A paleontological treasure trove unearthed in southern China has yielded a dazzling find: a field of fossilized eggs and embryonic dinosaurs of what is thought to be Lufengosaurus, a long-lost sauropod-style dinosaur. This “bone bed,” say the scientists in a recently published study, is tied with another field from South Africa for the distinction of being the world’s oldest collection of fossilized dinosaur eggs. What’s more, says Nature, research on the eggs and embryos turned up something spectacular:
t is not just the age of the fossils that is notable, the researchers say. Spectroscopic analysis of bone-tissue samples from the Chinese nesting site revealed the oldest organic material ever seen in a terrestrial vertebrate.
The team found more than two hundred bones. They also found collagen—“a common protein found in connective tissues such as bones and tendons”—trapped within many of those bones, says the CBC.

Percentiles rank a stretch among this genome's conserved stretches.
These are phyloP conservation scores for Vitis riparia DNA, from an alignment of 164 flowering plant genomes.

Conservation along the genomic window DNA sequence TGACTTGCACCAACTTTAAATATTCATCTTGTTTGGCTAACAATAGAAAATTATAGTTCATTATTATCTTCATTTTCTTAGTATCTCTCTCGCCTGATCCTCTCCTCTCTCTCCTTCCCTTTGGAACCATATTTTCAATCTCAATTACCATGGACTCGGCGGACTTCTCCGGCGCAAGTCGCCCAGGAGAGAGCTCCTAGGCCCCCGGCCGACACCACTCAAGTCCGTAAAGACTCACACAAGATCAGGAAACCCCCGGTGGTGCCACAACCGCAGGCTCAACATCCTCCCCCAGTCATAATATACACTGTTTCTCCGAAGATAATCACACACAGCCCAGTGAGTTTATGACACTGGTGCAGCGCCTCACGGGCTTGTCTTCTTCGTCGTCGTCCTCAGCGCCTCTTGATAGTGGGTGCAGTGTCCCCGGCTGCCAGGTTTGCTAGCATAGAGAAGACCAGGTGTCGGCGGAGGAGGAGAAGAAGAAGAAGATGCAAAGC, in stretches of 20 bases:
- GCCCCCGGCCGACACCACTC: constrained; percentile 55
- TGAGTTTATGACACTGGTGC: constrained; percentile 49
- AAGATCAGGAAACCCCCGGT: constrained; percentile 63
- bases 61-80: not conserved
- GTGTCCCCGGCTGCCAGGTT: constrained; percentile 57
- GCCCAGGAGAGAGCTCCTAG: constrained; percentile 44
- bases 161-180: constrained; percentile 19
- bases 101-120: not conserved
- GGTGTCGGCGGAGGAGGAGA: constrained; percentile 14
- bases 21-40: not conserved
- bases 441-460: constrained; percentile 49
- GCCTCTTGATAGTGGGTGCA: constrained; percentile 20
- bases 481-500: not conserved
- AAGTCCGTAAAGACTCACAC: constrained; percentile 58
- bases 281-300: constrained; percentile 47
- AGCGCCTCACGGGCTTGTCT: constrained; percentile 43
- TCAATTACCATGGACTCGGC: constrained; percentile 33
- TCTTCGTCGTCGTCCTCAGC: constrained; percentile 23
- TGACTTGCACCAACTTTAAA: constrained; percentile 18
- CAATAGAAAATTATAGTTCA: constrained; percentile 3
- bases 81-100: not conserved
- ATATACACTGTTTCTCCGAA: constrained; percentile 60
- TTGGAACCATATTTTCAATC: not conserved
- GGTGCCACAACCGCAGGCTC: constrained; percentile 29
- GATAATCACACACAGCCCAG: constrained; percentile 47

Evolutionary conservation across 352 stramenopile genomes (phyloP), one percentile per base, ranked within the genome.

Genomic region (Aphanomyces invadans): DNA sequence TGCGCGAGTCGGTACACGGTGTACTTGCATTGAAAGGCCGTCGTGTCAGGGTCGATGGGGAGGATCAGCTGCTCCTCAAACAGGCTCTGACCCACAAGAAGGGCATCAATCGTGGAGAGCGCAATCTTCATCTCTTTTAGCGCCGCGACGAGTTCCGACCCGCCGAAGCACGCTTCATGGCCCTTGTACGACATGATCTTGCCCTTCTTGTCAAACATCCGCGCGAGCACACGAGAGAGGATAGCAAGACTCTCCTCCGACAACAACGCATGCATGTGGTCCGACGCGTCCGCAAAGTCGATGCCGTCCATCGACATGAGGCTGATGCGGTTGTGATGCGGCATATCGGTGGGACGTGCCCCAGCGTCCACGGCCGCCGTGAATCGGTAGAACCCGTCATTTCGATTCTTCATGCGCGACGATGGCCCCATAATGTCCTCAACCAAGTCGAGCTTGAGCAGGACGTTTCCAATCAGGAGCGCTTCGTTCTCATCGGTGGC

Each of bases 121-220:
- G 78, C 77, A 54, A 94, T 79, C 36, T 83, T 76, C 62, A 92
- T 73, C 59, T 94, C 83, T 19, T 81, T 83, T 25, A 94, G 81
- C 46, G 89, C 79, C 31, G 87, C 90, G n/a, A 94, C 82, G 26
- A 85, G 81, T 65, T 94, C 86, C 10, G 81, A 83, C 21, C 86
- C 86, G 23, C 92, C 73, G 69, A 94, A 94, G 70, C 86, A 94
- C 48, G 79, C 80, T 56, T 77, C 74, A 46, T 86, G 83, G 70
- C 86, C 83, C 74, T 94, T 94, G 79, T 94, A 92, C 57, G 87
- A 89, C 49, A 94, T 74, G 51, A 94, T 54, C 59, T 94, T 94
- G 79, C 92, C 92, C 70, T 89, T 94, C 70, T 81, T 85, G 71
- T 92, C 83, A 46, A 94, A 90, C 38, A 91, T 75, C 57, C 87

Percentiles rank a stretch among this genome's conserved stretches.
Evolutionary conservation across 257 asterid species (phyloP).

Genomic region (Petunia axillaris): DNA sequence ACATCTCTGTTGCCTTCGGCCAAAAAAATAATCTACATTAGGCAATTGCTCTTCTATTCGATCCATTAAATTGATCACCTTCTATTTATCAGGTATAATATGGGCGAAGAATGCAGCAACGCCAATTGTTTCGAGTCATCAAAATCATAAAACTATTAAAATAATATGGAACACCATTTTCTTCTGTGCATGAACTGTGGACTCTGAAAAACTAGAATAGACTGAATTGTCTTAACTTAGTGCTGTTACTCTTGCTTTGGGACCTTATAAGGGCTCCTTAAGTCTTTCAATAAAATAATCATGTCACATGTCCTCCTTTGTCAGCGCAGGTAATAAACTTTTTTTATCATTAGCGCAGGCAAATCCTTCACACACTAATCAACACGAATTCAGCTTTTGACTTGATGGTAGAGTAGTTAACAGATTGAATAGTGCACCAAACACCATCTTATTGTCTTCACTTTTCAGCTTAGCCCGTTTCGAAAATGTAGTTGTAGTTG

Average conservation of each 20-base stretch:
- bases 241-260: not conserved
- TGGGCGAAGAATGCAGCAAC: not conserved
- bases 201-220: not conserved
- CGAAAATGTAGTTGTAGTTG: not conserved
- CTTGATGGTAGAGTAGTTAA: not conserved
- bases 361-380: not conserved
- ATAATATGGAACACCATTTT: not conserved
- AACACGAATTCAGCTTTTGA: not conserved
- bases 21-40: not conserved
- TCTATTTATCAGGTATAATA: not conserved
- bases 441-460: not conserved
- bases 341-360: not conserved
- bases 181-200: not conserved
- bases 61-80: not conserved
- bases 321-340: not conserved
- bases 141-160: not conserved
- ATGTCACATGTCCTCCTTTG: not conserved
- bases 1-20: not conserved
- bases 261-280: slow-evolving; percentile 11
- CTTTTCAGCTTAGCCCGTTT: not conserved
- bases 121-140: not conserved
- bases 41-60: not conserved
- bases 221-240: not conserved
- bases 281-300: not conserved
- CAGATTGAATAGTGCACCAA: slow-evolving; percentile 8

“If this is collagen, then the potential for extracting collagen and comparing to those of living animals really opens a new area of research,” Reisz said.
In the Chinese baby bone bed, the researchers found that the fossilized baby dinosaur bones were scattered about, rather than preserved whole with the baby dinosaurs still encased in their eggs. The bones represented dinosaurs at different stages of development, which gives the researchers clues about how, exactly, the baby dinos grew.
The scientists are sure that these baby dinosaurs were still embryos developing in eggs (and not just little hatchlings), because these embryos were not as far along as fossilized baby dinosaurs found still trapped within their eggs at other research sites. Other signs made it obvious that the babies were still growing, too: they had teeth that that didn’t yet protrude from the bone, and their bones were not yet fully developed.
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